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All-22 Review: Buffalo Bills S Taylor Rapp

Buffalo adds a safety with starting experience and a Super Bowl ring

Rams, Seahawks, NFL, SoFi Stadium Wally Skalij/Los Angeles Times via Getty Images

The Buffalo Bills signed defensive back Taylor Rapp to a one-year deal (pending a physical). Rapp was drafted in the second round of the 2019 NFL Draft by the Los Angles Rams. General manager Brandon Beane recently said at the NFL owners meetings that Rapp has been on Buffalo’s radar as a potential replacement for Jordan Poyer if they were to lose him in free agency. As luck would have it, The Bills retained Poyer and still managed to sign Rapp.

Statistically speaking

The 6’0” 208-pound defensive back came into the league as a highly touted DB who was a three-year starter out of the University of Washington. The 25-year-old Rapp comes to the Bills after appearing in 57 games (starting 48) over the course of four seasons for the Rams. Here is Rapp’s current career stat line:

  • 330 total tackles
  • 1.5 sacks
  • 1 forced fumble
  • 3 fumble recoveries
  • 9 interceptions (1 TD)
  • 23 passes defended

For the “what have you done for me lately” crowd, his 2022 season stat line looked like this:

  • 92 total tackles
  • 1 fumble recovery
  • 2 interceptions
  • 6 passes defended

Scheme Fit

Rapp is one of the more versatile defensive backs you’ll find in the NFL. Technically speaking, Rapp is listed as a safety, but that isn’t the only position he can play. Rapp can be used as a jack-of-all-trades defensive back able to play at any level on the defense. The Rams routinely used him as high safety, slot corner, nickel/dime linebacker, and a blitzer off the edge.

To be honest, Rapp is close to a perfect fit schematically for Buffalo’s safety group. He offers positional versatility that will allow head coach Sean McDermott to mix up defensive looks in sub-packages (nickel & dime). Buffalo is used to never taking their two linebackers off the field, but with Tremaine Edmunds leaving in free agency, this tactic is subject to change. Rapp could fit in nicely in the “Buffalo Nickel” role where he would replace a linebacker (not Milano) and play in the box, but offer more upside in pass coverage. Not to mention, he is an “A1” backup to aging starting safeties Jordan Poyer and Micah Hyde.

Rapp has tons of starting experience and won a Super Bowl with the Rams in 2021. His pedigree speaks for itself and it’s a much-needed signing for Buffalo to bolster their safety corps. If all goes well for Rapp in 2023, I wouldn’t be surprised if this one-year deal turns into Buffalo re-signing him to a multi-year deal to be their safety of the future.

Now let's review some film!

Rapp with the game-sealing INT

The Rams were in a prevent defense look on this play and Rapp was lined up as one of the underneath defenders. I like how Rapp never looked rushed in this play. He understood the late-game situation — the Raiders were likely to run deep routes that take a long time to develop, so he never chased a route but instead sunk and let the routes play out. He kept his eyes on the QB and was aware of the wide receiver running the dig route behind him. Once the ball was thrown, he was aggressive to high-point the football to come down with the interception.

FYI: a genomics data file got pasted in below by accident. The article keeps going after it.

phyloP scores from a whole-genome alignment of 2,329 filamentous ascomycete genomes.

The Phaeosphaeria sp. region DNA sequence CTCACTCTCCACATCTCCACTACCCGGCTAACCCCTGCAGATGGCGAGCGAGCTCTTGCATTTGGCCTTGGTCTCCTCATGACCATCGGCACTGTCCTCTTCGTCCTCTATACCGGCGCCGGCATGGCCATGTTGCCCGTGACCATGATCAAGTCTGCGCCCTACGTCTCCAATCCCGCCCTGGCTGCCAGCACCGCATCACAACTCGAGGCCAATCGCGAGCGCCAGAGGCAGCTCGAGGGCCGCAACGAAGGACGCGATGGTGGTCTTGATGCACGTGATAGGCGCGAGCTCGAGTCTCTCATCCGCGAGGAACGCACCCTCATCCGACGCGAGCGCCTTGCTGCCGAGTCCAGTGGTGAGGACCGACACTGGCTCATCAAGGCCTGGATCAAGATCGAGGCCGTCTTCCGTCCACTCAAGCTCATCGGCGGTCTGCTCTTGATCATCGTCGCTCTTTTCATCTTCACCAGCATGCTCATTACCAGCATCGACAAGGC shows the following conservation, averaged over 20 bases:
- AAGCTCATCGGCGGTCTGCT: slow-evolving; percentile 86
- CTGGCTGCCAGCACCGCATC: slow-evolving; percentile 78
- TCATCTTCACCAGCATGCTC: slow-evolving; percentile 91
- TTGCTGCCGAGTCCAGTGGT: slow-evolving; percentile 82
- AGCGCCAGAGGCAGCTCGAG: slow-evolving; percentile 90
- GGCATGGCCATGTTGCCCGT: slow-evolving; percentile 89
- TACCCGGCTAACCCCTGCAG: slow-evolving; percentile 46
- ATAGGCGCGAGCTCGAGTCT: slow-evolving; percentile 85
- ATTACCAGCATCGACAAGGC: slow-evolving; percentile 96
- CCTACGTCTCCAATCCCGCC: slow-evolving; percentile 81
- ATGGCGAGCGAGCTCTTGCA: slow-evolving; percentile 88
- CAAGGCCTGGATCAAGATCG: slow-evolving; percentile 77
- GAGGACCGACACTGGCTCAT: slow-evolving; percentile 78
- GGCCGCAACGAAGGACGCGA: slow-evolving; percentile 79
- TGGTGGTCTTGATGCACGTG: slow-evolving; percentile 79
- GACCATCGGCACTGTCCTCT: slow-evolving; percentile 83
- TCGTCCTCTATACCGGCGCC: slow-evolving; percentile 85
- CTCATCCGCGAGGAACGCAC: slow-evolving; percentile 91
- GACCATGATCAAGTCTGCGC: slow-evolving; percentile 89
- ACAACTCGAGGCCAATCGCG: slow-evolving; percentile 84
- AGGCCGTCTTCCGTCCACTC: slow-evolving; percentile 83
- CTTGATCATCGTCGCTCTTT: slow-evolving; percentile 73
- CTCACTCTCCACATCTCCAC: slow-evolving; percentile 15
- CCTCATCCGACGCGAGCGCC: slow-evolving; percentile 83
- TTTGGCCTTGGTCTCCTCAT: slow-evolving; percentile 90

Rapp’s ability to cover ground results in INT

Rapp initially seemed to get fooled on this play — he started running with the post route (which was already double covered) and didn’t initially see the wheel route coming from the opposite side of the formation. Once he realized the post route coming behind the post, he had the ability to turn around and get over the top of the wheel route. Granted, the ball was overthrown and was the reason why he made the interception, but he put himself in a position to make a play at the catch point.

Rapp makes a big hit in run support

As discussed above, the Rams used Rapp in a variety of positions. On this play, he was lined up on the edge near the goal line. Rapp did a nice job not jumping inside to make a play that wasn’t his. He stayed in his run fit on the outside and was able to squeeze the edge down to make a big hit for negative gain.

Rapp’s missed tackle leads to TD

No one is perfect, but this missed tackle by Rapp proved costly for the Rams. After he missed this tackle, the receiver ran it in for a 57-yard touchdown.

Rapp as a blitzer off the edge

I like that Rapp can be used as a high safety or played down close to the line of scrimmage. He blitzed off the edge on this run play and did a fantastic job of turning the corner and closing in on the ball carrier to get a tackle for loss.

Rapp finds INT playing underneath zone

Rapp offers some unique position versatility, and it’s shown on this play where he made an interception out of the nickel linebacker position. He played this perfectly — got depth and sunk with the in-route, and then read the quarterback’s eyes to break on the throw to make the interception.

Rapp with the INT from slot corner position

Rapp showed his position versatility again on this play, this time from the slot corner position. Rapp passed off the seam route and then got depth sinking into the flats. Once he saw the QB commit to the throw, he broke on the ball and made a nice interception. Rapp offers another option for Buffalo to use in a dime package as a slot corner, or in case of an injury to cornerback Taron Johnson.

In summary

Taylor Rapp is a puzzle piece that the Buffalo Bills can insert in many different places in their defensive scheme. He offers McDermott and company a new toy to generate creative looks in sub packages, but he’s also a top-notch backup for Poyer and Hyde. It will be interesting to see how Rapp is used in the Bills’ defense, and I doubt he’ll be a typical run-of-the-mill backup. All signs point to this being a great signing by Brandon Beane and the Buffalo Bills.